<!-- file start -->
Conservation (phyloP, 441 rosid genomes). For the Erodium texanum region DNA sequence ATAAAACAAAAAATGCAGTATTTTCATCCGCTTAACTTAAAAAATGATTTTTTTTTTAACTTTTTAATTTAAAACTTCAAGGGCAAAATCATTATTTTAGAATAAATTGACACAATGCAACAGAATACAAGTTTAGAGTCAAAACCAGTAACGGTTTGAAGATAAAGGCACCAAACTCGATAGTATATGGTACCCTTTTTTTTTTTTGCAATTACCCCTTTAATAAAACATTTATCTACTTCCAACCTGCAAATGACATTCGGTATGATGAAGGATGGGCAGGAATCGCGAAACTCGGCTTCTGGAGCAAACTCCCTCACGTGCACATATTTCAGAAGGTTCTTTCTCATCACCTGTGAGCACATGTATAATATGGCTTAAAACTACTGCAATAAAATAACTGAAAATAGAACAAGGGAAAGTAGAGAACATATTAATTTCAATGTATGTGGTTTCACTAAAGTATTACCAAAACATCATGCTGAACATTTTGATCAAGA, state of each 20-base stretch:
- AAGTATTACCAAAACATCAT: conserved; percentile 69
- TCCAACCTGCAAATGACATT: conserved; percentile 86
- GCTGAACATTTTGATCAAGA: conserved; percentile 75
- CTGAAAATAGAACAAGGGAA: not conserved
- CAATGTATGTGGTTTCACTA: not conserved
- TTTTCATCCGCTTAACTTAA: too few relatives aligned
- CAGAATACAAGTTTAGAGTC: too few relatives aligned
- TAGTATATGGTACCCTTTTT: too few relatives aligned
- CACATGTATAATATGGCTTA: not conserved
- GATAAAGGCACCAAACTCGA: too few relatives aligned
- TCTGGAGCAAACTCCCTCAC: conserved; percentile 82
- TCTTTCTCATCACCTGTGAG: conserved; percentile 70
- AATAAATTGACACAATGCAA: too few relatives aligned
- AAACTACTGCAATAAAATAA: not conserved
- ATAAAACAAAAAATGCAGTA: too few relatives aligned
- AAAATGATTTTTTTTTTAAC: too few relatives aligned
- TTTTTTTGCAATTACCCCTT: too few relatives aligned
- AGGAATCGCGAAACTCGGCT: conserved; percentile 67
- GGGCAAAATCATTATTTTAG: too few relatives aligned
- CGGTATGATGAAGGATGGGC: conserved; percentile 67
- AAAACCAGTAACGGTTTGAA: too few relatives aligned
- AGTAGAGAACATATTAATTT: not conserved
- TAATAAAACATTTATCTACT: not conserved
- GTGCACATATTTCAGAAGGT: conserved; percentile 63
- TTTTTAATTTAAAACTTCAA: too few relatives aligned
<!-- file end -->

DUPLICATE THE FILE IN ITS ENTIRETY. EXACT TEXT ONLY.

Conservation (phyloP, 441 rosid genomes). For the Erodium texanum region DNA sequence ATAAAACAAAAAATGCAGTATTTTCATCCGCTTAACTTAAAAAATGATTTTTTTTTTAACTTTTTAATTTAAAACTTCAAGGGCAAAATCATTATTTTAGAATAAATTGACACAATGCAACAGAATACAAGTTTAGAGTCAAAACCAGTAACGGTTTGAAGATAAAGGCACCAAACTCGATAGTATATGGTACCCTTTTTTTTTTTTGCAATTACCCCTTTAATAAAACATTTATCTACTTCCAACCTGCAAATGACATTCGGTATGATGAAGGATGGGCAGGAATCGCGAAACTCGGCTTCTGGAGCAAACTCCCTCACGTGCACATATTTCAGAAGGTTCTTTCTCATCACCTGTGAGCACATGTATAATATGGCTTAAAACTACTGCAATAAAATAACTGAAAATAGAACAAGGGAAAGTAGAGAACATATTAATTTCAATGTATGTGGTTTCACTAAAGTATTACCAAAACATCATGCTGAACATTTTGATCAAGA, state of each 20-base stretch:
- AAGTATTACCAAAACATCAT: conserved; percentile 69
- TCCAACCTGCAAATGACATT: conserved; percentile 86
- GCTGAACATTTTGATCAAGA: conserved; percentile 75
- CTGAAAATAGAACAAGGGAA: not conserved
- CAATGTATGTGGTTTCACTA: not conserved
- TTTTCATCCGCTTAACTTAA: too few relatives aligned
- CAGAATACAAGTTTAGAGTC: too few relatives aligned
- TAGTATATGGTACCCTTTTT: too few relatives aligned
- CACATGTATAATATGGCTTA: not conserved
- GATAAAGGCACCAAACTCGA: too few relatives aligned
- TCTGGAGCAAACTCCCTCAC: conserved; percentile 82
- TCTTTCTCATCACCTGTGAG: conserved; percentile 70
- AATAAATTGACACAATGCAA: too few relatives aligned
- AAACTACTGCAATAAAATAA: not conserved
- ATAAAACAAAAAATGCAGTA: too few relatives aligned
- AAAATGATTTTTTTTTTAAC: too few relatives aligned
- TTTTTTTGCAATTACCCCTT: too few relatives aligned
- AGGAATCGCGAAACTCGGCT: conserved; percentile 67
- GGGCAAAATCATTATTTTAG: too few relatives aligned
- CGGTATGATGAAGGATGGGC: conserved; percentile 67
- AAAACCAGTAACGGTTTGAA: too few relatives aligned
- AGTAGAGAACATATTAATTT: not conserved
- TAATAAAACATTTATCTACT: not conserved
- GTGCACATATTTCAGAAGGT: conserved; percentile 63
- TTTTTAATTTAAAACTTCAA: too few relatives aligned